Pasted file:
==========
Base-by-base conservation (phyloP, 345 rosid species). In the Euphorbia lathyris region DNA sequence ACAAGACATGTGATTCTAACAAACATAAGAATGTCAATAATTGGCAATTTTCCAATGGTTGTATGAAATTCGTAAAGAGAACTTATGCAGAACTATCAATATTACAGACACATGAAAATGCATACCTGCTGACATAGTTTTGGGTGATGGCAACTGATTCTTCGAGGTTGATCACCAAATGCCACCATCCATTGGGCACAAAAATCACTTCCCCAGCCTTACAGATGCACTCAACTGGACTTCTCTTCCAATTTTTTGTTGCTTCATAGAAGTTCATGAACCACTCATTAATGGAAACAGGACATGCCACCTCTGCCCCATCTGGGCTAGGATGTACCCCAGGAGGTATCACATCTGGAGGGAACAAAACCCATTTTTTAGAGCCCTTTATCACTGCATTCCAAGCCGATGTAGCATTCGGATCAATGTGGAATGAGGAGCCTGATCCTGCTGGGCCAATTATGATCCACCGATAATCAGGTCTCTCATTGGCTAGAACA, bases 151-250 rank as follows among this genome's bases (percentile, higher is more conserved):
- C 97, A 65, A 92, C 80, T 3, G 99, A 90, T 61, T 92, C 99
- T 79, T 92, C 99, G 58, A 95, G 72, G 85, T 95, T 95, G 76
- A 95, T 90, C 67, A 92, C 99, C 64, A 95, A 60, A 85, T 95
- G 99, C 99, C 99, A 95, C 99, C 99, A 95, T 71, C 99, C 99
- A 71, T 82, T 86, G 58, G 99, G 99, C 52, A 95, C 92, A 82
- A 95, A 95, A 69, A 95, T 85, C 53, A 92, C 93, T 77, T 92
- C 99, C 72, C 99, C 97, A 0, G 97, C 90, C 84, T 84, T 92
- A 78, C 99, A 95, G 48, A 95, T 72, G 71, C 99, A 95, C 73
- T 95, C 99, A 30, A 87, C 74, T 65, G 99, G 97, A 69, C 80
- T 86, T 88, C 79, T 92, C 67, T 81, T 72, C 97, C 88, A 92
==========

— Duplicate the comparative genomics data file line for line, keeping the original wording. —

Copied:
Base-by-base conservation (phyloP, 345 rosid species). In the Euphorbia lathyris region DNA sequence ACAAGACATGTGATTCTAACAAACATAAGAATGTCAATAATTGGCAATTTTCCAATGGTTGTATGAAATTCGTAAAGAGAACTTATGCAGAACTATCAATATTACAGACACATGAAAATGCATACCTGCTGACATAGTTTTGGGTGATGGCAACTGATTCTTCGAGGTTGATCACCAAATGCCACCATCCATTGGGCACAAAAATCACTTCCCCAGCCTTACAGATGCACTCAACTGGACTTCTCTTCCAATTTTTTGTTGCTTCATAGAAGTTCATGAACCACTCATTAATGGAAACAGGACATGCCACCTCTGCCCCATCTGGGCTAGGATGTACCCCAGGAGGTATCACATCTGGAGGGAACAAAACCCATTTTTTAGAGCCCTTTATCACTGCATTCCAAGCCGATGTAGCATTCGGATCAATGTGGAATGAGGAGCCTGATCCTGCTGGGCCAATTATGATCCACCGATAATCAGGTCTCTCATTGGCTAGAACA, bases 151-250 rank as follows among this genome's bases (percentile, higher is more conserved):
- C 97, A 65, A 92, C 80, T 3, G 99, A 90, T 61, T 92, C 99
- T 79, T 92, C 99, G 58, A 95, G 72, G 85, T 95, T 95, G 76
- A 95, T 90, C 67, A 92, C 99, C 64, A 95, A 60, A 85, T 95
- G 99, C 99, C 99, A 95, C 99, C 99, A 95, T 71, C 99, C 99
- A 71, T 82, T 86, G 58, G 99, G 99, C 52, A 95, C 92, A 82
- A 95, A 95, A 69, A 95, T 85, C 53, A 92, C 93, T 77, T 92
- C 99, C 72, C 99, C 97, A 0, G 97, C 90, C 84, T 84, T 92
- A 78, C 99, A 95, G 48, A 95, T 72, G 71, C 99, A 95, C 73
- T 95, C 99, A 30, A 87, C 74, T 65, G 99, G 97, A 69, C 80
- T 86, T 88, C 79, T 92, C 67, T 81, T 72, C 97, C 88, A 92